Oklahoma to seed over 1,000 acres to switchgrass

By Susanne Retka Schill | April 08, 2008
Web exclusive posted April 25, 2008 at 10:51 a.m. CST

Oklahoma's panhandle will be home to the first large planting of switchgrass. The Oklahoma Bioenergy Center, a state initiative championed by Gov. Brad Henry, announced the establishment of 1,100 acres of production-scale demonstration fields on April 24. The largest track of 1,000 acres near Guymon, Okla., will be planted to switchgrass this spring with smaller acreages of sorghum and switchgrass to be planted near Chickasha and Maysville in central Oklahoma.

"Rising food costs recently resulted in a pushback against renewable fuels," said Oklahoma Secretary of Energy David Fleischaker. "However, cellulosic ethanol from sources like switchgrass and sorghum are non-competitive with food sources for animals and humans and remove cellulosic ethanol from this discussion. More so, this dedicated land will allow us to demonstrate the advantages of switchgrass."

The Samuel Roberts Nobel Foundation, a non-profit plant science research institute, will manage the switchgrass demonstration. The Guymon, Okla., site is being leased from Hitch Enterprises Inc., a family-owned cattle, pork and agricultural operation. The switchgrass fields are located less than 35 miles from Hugoton, Kan., where Abengoa Bioenergy New Technologies is constructing a 13 MMgy cellulosic ethanol plant. The OBC switchgrass demonstration project will also involve California-based Ceres Inc. who will provide seed and agronomic direction and the Idaho National Laboratory will develop the harvest and processing system in coordination with Abengoa Bioenergy.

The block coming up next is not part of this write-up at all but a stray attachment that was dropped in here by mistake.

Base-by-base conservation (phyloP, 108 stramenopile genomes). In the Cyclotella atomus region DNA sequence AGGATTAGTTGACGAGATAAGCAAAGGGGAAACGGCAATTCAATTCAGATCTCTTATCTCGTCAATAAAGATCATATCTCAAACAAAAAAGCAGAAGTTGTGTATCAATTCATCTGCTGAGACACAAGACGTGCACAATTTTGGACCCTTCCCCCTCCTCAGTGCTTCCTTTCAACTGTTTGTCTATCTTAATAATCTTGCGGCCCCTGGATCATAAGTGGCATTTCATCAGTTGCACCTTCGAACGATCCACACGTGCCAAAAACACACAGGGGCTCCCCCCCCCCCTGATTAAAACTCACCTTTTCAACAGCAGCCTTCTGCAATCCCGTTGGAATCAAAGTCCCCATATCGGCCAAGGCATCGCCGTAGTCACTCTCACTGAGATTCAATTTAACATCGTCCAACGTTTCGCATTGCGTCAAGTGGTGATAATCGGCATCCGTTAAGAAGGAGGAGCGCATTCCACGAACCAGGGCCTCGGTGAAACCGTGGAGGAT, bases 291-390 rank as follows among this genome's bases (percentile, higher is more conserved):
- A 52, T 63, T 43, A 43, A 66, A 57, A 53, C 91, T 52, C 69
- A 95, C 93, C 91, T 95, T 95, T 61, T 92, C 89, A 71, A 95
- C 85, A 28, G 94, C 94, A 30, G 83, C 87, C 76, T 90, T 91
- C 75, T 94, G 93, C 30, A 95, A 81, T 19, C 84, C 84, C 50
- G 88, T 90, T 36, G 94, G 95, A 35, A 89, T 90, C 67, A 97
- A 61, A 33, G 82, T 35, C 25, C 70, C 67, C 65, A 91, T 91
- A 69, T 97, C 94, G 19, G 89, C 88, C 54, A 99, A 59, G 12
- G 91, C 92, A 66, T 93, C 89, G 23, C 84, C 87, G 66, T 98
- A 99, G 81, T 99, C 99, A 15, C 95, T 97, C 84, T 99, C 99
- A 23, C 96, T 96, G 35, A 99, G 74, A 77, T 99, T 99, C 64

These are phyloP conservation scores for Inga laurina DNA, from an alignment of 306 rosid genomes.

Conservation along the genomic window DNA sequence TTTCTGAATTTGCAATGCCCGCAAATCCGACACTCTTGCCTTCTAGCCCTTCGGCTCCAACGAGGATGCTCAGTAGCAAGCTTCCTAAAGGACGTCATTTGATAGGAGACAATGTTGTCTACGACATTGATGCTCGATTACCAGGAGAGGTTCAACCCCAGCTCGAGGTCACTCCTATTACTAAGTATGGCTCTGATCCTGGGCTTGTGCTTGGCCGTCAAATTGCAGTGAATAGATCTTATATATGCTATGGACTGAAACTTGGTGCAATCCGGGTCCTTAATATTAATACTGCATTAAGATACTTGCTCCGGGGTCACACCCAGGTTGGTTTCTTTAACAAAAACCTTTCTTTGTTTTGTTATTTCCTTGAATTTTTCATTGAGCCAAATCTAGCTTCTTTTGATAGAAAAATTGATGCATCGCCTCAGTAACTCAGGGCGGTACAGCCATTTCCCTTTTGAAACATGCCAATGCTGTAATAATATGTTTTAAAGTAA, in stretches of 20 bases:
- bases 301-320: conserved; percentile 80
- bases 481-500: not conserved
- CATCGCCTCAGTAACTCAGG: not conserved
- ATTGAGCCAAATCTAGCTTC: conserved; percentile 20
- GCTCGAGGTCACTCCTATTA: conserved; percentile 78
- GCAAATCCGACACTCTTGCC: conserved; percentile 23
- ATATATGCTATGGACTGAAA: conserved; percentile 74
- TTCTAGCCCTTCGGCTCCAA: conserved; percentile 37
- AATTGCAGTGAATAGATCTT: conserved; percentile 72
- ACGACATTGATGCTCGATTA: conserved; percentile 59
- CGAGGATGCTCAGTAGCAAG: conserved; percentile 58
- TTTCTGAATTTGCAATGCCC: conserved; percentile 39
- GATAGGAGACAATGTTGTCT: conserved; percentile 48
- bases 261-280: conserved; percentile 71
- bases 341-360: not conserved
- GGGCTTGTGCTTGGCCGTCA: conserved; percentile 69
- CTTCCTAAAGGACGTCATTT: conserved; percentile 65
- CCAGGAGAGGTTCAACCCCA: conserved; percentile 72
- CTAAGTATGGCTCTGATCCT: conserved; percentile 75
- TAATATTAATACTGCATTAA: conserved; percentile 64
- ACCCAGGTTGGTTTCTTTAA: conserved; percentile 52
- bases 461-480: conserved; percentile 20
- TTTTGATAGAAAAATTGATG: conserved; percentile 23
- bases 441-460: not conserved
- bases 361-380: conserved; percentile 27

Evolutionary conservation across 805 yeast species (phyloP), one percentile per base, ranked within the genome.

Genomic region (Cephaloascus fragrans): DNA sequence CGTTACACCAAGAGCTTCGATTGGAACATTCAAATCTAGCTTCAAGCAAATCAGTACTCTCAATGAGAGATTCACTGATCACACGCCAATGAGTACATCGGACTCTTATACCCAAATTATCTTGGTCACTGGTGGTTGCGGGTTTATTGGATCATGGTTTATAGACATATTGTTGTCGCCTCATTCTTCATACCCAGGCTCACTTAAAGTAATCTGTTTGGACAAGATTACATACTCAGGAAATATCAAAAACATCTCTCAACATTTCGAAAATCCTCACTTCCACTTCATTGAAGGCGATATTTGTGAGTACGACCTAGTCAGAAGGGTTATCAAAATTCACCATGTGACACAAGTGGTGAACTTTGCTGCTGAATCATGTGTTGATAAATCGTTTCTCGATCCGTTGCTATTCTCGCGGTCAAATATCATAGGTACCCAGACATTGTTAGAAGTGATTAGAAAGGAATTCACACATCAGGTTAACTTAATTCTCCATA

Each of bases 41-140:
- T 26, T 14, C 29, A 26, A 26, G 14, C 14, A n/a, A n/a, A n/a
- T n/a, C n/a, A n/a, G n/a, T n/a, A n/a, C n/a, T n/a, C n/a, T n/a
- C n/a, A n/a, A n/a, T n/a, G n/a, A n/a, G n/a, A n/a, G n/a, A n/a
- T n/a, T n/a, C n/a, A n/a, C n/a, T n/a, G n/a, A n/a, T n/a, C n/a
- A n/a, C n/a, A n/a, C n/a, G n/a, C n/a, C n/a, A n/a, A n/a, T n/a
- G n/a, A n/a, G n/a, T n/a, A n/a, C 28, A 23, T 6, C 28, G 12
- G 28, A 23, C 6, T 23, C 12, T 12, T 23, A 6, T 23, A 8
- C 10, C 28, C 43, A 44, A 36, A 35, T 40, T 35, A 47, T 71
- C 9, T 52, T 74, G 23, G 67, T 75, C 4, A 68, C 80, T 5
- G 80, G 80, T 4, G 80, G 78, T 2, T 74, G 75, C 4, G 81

Signed into law in 2007, the OBC brings together the University of Oklahoma, Oklahoma State University and the Noble Foundation with the goal of initiating a biofuels industry in Oklahoma.